November 29, 2009
Eeny Meeny Miny Mo
It was nice to have along weekend. I got a chance to look at about 5 Mad Money episodes, listen to some recent earnings reports, read the weekend’s Baron’s cover to cover, caught up on China Tech News, I am taking another gander at Cramers “Getting Back to Even”, read the Kindle version of the Financial Times and IBD, and know what the economic reports coming out this week are.
But at the end of the day, as a few of you have mentioned, what do I do to make money in the market? Great question. I too am overwhelmed.
How about a step back to basics. Let’s say you hear a good story on Cramer and he gets you all excited about a stock. Should you buy because he is all jazzed about it. NO NO NO and he will even tell you that. What about Baron’s, probably one of the most respected investment publications. When they pimp a stock, should you go out and buy it. NO NO NO and they would tell you so. So when do you buy a stock.
Before you buy a stock you need to do some basic homework and answer a few questions. If you do just react to a sound bite on Cramer or an article in USA Today, you are throwing money away in many cases.
Here is how you do some basic homework. Before buying a stock, know how the company makes money and what factors influence how they make money. You can easily find this by going to Google Finance or Yahoo Finance or Rueter's or Bloomberg and type in the company’s ticker. If you want to play along, I will be using Google Finance and Reuter's.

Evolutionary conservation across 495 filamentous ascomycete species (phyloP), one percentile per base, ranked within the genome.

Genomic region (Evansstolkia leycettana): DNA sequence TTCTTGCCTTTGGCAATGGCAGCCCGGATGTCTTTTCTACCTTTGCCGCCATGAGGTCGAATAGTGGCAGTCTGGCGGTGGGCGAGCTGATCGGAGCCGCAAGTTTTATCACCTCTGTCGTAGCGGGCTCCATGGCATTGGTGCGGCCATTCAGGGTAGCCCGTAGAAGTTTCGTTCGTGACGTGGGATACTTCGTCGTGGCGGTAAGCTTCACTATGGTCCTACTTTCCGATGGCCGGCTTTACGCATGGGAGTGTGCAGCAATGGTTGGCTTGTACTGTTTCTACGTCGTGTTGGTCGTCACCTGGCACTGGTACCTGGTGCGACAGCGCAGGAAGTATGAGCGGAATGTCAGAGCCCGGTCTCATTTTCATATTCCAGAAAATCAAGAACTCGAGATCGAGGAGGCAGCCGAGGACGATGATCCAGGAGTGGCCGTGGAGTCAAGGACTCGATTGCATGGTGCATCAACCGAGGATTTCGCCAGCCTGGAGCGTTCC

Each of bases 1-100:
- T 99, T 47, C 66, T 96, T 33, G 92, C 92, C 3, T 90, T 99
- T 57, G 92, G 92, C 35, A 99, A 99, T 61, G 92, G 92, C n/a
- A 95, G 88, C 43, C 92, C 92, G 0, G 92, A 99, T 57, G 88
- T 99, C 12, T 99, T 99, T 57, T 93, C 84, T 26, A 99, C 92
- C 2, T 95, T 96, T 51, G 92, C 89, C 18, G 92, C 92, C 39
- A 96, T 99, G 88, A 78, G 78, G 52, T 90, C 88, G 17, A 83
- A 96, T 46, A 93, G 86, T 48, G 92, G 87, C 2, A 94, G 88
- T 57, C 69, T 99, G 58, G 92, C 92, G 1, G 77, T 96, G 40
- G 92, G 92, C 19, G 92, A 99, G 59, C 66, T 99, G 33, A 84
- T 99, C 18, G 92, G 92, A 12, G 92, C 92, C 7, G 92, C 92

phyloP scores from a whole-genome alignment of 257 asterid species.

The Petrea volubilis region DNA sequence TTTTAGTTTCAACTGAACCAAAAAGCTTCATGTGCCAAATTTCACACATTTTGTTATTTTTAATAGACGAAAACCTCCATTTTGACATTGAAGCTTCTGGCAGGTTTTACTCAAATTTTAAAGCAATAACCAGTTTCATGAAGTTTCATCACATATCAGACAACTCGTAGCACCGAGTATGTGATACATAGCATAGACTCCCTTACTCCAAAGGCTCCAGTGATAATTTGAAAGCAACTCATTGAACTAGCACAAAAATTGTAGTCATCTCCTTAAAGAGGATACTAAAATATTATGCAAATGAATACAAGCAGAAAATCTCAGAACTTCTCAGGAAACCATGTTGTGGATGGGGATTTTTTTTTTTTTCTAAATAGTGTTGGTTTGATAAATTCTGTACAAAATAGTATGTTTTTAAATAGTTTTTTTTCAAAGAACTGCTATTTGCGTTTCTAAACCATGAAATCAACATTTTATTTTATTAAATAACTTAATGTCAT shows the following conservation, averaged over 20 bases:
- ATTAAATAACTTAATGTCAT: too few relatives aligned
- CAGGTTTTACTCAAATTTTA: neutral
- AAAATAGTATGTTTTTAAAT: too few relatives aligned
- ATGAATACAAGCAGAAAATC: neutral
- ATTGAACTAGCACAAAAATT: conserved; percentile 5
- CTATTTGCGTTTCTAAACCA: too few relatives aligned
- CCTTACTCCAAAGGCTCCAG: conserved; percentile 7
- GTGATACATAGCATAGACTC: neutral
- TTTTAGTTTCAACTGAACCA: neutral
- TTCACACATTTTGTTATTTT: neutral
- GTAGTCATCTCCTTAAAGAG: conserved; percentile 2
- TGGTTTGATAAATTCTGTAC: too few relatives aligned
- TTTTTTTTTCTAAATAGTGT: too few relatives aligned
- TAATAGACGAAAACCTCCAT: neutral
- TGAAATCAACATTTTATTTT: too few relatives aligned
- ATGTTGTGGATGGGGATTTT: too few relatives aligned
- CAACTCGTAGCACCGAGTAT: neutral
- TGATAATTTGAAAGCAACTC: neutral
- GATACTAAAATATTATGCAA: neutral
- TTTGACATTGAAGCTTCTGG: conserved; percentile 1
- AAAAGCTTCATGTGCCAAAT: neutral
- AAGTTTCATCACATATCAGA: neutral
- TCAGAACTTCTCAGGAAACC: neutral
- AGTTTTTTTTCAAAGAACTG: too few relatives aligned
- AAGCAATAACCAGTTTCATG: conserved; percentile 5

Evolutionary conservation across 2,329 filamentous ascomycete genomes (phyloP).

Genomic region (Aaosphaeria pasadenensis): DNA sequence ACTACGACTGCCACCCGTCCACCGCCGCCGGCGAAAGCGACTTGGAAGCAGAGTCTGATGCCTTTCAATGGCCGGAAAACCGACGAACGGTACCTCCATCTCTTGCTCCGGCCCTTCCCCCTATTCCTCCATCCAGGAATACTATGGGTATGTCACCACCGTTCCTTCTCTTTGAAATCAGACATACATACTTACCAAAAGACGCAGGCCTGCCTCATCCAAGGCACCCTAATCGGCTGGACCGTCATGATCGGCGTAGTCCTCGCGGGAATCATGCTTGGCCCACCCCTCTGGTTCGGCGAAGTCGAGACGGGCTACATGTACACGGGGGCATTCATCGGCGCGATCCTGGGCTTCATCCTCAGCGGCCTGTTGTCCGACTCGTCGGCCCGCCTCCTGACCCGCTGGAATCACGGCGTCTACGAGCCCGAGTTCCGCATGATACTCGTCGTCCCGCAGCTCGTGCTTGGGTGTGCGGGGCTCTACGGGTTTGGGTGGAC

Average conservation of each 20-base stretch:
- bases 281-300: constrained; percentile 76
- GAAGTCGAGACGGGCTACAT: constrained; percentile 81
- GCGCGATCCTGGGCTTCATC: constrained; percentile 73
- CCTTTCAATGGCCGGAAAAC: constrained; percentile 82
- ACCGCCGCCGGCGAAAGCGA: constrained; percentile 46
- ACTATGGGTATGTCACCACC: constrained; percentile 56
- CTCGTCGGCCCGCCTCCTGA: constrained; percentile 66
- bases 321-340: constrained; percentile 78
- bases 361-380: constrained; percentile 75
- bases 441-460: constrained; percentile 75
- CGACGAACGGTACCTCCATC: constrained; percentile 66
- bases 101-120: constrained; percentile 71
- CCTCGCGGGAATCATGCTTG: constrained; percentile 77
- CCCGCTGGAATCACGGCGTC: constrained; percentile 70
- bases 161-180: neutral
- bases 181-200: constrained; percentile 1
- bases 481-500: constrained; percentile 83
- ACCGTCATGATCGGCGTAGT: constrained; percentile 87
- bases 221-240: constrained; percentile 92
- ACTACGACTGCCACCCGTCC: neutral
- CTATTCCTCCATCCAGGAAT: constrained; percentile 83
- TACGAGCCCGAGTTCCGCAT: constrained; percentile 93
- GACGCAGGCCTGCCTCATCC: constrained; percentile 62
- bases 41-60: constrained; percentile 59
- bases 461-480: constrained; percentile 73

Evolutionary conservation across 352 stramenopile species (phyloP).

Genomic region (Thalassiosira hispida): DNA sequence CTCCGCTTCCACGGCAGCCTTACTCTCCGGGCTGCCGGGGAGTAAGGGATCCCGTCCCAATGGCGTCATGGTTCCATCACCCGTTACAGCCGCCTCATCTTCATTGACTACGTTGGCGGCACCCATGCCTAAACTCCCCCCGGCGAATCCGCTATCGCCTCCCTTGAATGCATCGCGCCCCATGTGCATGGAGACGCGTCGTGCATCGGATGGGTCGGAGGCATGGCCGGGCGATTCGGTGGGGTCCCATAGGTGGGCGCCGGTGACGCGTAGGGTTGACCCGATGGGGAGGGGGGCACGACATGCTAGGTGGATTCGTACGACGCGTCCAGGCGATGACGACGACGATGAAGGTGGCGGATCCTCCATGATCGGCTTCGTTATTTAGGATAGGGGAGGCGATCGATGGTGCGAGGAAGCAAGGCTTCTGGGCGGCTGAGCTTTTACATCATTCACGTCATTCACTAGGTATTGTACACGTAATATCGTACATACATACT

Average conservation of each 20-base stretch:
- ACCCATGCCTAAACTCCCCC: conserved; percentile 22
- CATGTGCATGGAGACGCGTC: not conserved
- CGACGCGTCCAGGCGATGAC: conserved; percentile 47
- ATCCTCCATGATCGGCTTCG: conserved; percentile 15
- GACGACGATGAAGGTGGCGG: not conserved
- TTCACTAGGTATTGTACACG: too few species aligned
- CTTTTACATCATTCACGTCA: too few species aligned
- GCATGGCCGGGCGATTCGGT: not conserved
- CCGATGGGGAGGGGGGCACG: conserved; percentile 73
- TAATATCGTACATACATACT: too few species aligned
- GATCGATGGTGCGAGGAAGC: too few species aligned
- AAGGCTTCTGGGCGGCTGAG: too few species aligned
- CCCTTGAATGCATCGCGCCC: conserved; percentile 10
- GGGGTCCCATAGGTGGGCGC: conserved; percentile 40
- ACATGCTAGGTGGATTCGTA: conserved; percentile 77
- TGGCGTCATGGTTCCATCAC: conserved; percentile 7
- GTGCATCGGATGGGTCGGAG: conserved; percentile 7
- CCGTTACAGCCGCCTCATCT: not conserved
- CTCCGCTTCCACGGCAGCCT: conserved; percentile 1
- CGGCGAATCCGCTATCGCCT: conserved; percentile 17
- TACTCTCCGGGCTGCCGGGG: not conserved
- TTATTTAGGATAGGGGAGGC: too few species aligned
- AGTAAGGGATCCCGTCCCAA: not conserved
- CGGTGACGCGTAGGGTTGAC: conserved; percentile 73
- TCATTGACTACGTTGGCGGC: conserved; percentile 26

So there you are pumping gas on I-15 (for our int’l readers, that is a major highway in the western US) and you look up and see the Chevron logo and think that you are paying more for gas than you did 3 months ago. Then you hear Cramer pontificating about how great Chevron is. Then you read an article in the Wall Street Journal about oil shortages and possible oil price increases. So you know this is sign from above to buy, buy, buy Right? NO NO NO. Let’s do about 10 minutes of homework on the stock first to confirm our feelings.
Go to Google Finance and type in the ticker CVX. Ooo It closed Friday at $78.17 a share. This is not a cheap stock. FIRST Mistake, the price of a stock has nothing to do with the relative value of the stock. The price of a stock is the result of its comparison to its earning per share and the demand for that stock. So let take a quick look at the PE ratio. You calculate this by taking the last reported annual earnings estimates and dividing into the price of the stock. In CVX's case you can see a PE ratio of 12.72 and right below it you see EPS of 6.15. Just do the math. (6.15 X 12.72 = 78.17 or 78.17 / 6.15 = 12.72)
Now go down the screen and see all of CVX’s peers. You got XOM, BP, TOT, COP to name a few. Take a quick second and click on some of them and look at their PE ratios. XOM 17.56, BP 20.21, COP – no profit no PE ratio, TOT 16.77. So out of that list CVX is the cheapest stock regardless of the price. So now you want to BUY BUY BUY. NOT.
We do a little more homework. Like I said know how your company makes money. You think Chevron would be easy, because they sell gas. Scan down the page and you will see the description section. Give it a read and you’ll be impressed with what else your company does. At the end of the description section it says more from Reuter’s. Click on that link.